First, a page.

According to the NHS, around one-third of couples in which the woman is over 35 have fertility problems. This rises to two-thirds when the woman is over 40. No wonder more and more young women are looking into egg freezing: inquiries at private fertility clinics in the UK rose by more than 400% in the past year, with more than half coming from women under 35. Apple and Facebook now offer to pay for female employees to freeze their eggs as part of their benefits package. It’s starting to feel as if “investigate egg freezing” is just another thing to add to my to-do list.

Read I’m 29: should I freeze my eggs?, The Guardian, 14 August 2015.

IVF using frozen eggs associated with lower live birth rates

Outcomes of Fresh and Cryopreserved Oocyte Donation

ivf image
Compared to using fresh eggs for in vitro fertilization, use of frozen donor eggs in 2013 was associated with lower live birth rates, according to a new study in JAMA. Intothelight by Jon © all rights reserved.


This study used data from the 2013 annual report of US in vitro fertilization center outcomes published by the Society for Assisted Reproductive Technology to compare live birth and cycle cancellation rates using either fresh or cryopreserved donor oocytes.

Use of oocytes donated for in vitro fertilization (IVF) has increased in recent years. Donated fresh oocytes traditionally have been used immediately, creating embryos for transfer into the uterus, with extra embryos being cryopreserved for later use.

In January 2013, the American Society for Reproductive Medicine declared the technique of oocyte cryopreservation (egg freezing) no longer experimental, although it called for “more widespread clinic-specific data on the safety and efficacy of oocyte cryopreservation … before universal donor oocyte banking can be recommended.” Based on data that IVF outcomes with cryopreserved and fresh donor oocytes are comparable, some IVF centers established frozen donor egg banks. However, data reflecting IVF outcomes in routine clinical practice with cryopreserved donor oocytes had not previously been published, according to background information in the article.

Sources and more information
  • Outcomes of Fresh and Cryopreserved Oocyte Donation, JAMA. 2015;314(6):623-624. doi:10.1001/jama.2015.7556, articleid=2425734, August 11, 2015.
  • In vitro fertilization using frozen eggs associated with lower live birth rates, MedicalXpress, August 11, 2015.
  • Frozen Donor Eggs May Lead to Fewer Births Than Fresh Ones, HealthDay, Aug. 11, 2015.

Age-related fertility decline and failure rates for fertility preservation after oocyte vitrification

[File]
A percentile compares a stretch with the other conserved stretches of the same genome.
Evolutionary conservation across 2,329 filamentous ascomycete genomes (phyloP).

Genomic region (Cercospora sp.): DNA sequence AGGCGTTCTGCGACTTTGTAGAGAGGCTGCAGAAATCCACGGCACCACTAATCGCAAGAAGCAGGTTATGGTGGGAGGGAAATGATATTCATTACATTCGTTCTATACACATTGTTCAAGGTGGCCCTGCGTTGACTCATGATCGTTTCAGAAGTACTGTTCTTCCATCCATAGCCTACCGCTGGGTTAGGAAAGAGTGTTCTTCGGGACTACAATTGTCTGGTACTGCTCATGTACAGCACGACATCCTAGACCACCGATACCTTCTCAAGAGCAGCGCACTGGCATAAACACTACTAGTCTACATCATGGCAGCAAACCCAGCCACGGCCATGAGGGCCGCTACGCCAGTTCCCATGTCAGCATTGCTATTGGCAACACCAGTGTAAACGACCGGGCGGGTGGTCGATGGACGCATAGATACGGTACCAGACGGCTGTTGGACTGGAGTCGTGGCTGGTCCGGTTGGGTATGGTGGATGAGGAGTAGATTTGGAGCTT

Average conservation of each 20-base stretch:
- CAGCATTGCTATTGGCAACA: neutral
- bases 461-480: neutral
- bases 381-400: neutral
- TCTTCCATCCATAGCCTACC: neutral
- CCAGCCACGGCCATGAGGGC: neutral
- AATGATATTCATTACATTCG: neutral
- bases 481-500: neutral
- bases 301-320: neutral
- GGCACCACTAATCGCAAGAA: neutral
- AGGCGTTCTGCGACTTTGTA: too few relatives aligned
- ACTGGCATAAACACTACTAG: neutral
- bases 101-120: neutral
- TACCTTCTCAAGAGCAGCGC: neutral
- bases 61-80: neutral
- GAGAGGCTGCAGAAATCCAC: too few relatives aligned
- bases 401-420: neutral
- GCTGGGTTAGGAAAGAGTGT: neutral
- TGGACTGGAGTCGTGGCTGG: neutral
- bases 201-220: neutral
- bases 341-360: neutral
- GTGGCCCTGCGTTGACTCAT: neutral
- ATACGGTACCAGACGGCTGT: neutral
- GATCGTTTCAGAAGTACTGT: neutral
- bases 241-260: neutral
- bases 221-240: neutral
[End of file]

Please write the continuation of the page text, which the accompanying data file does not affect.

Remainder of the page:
Fertility preservation for age-related fertility decline

Miriam Zoll image
Reproductive health and rights advocate Miriam Zoll is the author of Cracked Open – Liberty, Fertility, and the Pursuit of High-tech Babies.

Dominic Stoop and colleagues discussed the application of fertility preservation techniques to counter natural age-related fertility decline. We are concerned about some factual rates presented by the authors.

  • Most importantly, the authors fail to mention that natural conception rates in women older than 30 years, although rarely studied, are actually quite good. Estimates of the probability that women will have a naturally conceived child when they initially attempt conception at the age of 35 years are 85%.
  • As the authors point out, for women aged 25 years, failure rates for fertility preservation after oocyte vitrification are 70%, and increase to more than 85% for women older than 40 years.

Unfortunately, the vast majority of clinics offering this service—including the authors’ own clinics—are not sharing these rates with potential consumers, nor are they discussing the potential health risks to infants or women.

In delicate matters such as reproduction, we would anticipate a clear distinction between clinicians’ various interests, including scientific, professional, and financial. Although the three authors are formally correct when declaring no competing interests, their work in large fertility centres that actively advocate fertility preservation might be perceived as such. ”

Sources: Miriam Zoll in The Lancet PIIS0140-6736(15)60199-4

Social egg freezing: risk, benefits and other considerations

Listen to Angel Petropanagos interview

egg on image image
Family physicians have an important role in advising women about the benefits and risks of egg freezing, argues an analysis in the Canadian Medical Association Journal.

Doctors are being warned not to encourage young women to freeze their eggs as a way to avoid “future regret,” says a just-published article in the Canadian Medical Association Journal that argues egg freezing risks perpetuating expectations that being a mother is central to being a woman.
Press Play > to listen to the recording.

Sources and more information

  • Social egg freezing: risk, benefits and other considerations, cmaj, April 13, 2015.